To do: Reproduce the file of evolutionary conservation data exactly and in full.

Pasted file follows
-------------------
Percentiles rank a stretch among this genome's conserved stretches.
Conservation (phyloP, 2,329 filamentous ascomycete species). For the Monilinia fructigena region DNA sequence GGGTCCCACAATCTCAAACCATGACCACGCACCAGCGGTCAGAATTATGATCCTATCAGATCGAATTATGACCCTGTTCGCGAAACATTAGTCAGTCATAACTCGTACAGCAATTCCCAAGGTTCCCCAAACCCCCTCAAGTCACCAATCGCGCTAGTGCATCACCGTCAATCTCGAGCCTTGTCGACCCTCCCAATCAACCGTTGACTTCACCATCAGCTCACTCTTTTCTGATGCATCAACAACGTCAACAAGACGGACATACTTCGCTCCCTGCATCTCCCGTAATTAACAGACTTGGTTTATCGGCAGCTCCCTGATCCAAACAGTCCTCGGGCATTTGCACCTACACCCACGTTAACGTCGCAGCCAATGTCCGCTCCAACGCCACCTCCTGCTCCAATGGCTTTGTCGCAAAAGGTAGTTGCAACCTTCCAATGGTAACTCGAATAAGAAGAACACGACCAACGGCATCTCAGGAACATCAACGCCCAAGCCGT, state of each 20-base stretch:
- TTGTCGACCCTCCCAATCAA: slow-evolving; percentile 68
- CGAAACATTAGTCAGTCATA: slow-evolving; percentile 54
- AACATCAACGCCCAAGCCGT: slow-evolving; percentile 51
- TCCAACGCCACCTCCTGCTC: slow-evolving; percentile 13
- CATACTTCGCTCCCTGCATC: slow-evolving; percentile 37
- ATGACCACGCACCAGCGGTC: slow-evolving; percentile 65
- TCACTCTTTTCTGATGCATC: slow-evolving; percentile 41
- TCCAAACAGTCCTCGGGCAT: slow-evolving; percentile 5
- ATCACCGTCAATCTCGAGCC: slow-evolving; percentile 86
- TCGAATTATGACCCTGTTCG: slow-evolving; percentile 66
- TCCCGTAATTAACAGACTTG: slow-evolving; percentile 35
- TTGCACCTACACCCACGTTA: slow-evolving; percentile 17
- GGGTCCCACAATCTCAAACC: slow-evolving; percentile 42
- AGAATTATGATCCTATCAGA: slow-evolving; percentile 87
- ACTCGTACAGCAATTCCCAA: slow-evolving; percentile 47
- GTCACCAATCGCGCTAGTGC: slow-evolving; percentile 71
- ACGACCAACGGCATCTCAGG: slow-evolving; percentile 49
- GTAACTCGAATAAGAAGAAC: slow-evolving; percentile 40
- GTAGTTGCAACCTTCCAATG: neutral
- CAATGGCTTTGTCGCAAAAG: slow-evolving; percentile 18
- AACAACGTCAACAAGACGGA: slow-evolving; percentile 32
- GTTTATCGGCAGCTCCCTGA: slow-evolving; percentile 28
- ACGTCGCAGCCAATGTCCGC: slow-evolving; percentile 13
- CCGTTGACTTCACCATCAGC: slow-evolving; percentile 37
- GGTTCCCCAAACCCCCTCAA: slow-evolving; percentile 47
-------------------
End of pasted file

Percentiles rank a stretch among this genome's conserved stretches.
Conservation (phyloP, 2,329 filamentous ascomycete species). For the Monilinia fructigena region DNA sequence GGGTCCCACAATCTCAAACCATGACCACGCACCAGCGGTCAGAATTATGATCCTATCAGATCGAATTATGACCCTGTTCGCGAAACATTAGTCAGTCATAACTCGTACAGCAATTCCCAAGGTTCCCCAAACCCCCTCAAGTCACCAATCGCGCTAGTGCATCACCGTCAATCTCGAGCCTTGTCGACCCTCCCAATCAACCGTTGACTTCACCATCAGCTCACTCTTTTCTGATGCATCAACAACGTCAACAAGACGGACATACTTCGCTCCCTGCATCTCCCGTAATTAACAGACTTGGTTTATCGGCAGCTCCCTGATCCAAACAGTCCTCGGGCATTTGCACCTACACCCACGTTAACGTCGCAGCCAATGTCCGCTCCAACGCCACCTCCTGCTCCAATGGCTTTGTCGCAAAAGGTAGTTGCAACCTTCCAATGGTAACTCGAATAAGAAGAACACGACCAACGGCATCTCAGGAACATCAACGCCCAAGCCGT, state of each 20-base stretch:
- TTGTCGACCCTCCCAATCAA: slow-evolving; percentile 68
- CGAAACATTAGTCAGTCATA: slow-evolving; percentile 54
- AACATCAACGCCCAAGCCGT: slow-evolving; percentile 51
- TCCAACGCCACCTCCTGCTC: slow-evolving; percentile 13
- CATACTTCGCTCCCTGCATC: slow-evolving; percentile 37
- ATGACCACGCACCAGCGGTC: slow-evolving; percentile 65
- TCACTCTTTTCTGATGCATC: slow-evolving; percentile 41
- TCCAAACAGTCCTCGGGCAT: slow-evolving; percentile 5
- ATCACCGTCAATCTCGAGCC: slow-evolving; percentile 86
- TCGAATTATGACCCTGTTCG: slow-evolving; percentile 66
- TCCCGTAATTAACAGACTTG: slow-evolving; percentile 35
- TTGCACCTACACCCACGTTA: slow-evolving; percentile 17
- GGGTCCCACAATCTCAAACC: slow-evolving; percentile 42
- AGAATTATGATCCTATCAGA: slow-evolving; percentile 87
- ACTCGTACAGCAATTCCCAA: slow-evolving; percentile 47
- GTCACCAATCGCGCTAGTGC: slow-evolving; percentile 71
- ACGACCAACGGCATCTCAGG: slow-evolving; percentile 49
- GTAACTCGAATAAGAAGAAC: slow-evolving; percentile 40
- GTAGTTGCAACCTTCCAATG: neutral
- CAATGGCTTTGTCGCAAAAG: slow-evolving; percentile 18
- AACAACGTCAACAAGACGGA: slow-evolving; percentile 32
- GTTTATCGGCAGCTCCCTGA: slow-evolving; percentile 28
- ACGTCGCAGCCAATGTCCGC: slow-evolving; percentile 13
- CCGTTGACTTCACCATCAGC: slow-evolving; percentile 37
- GGTTCCCCAAACCCCCTCAA: slow-evolving; percentile 47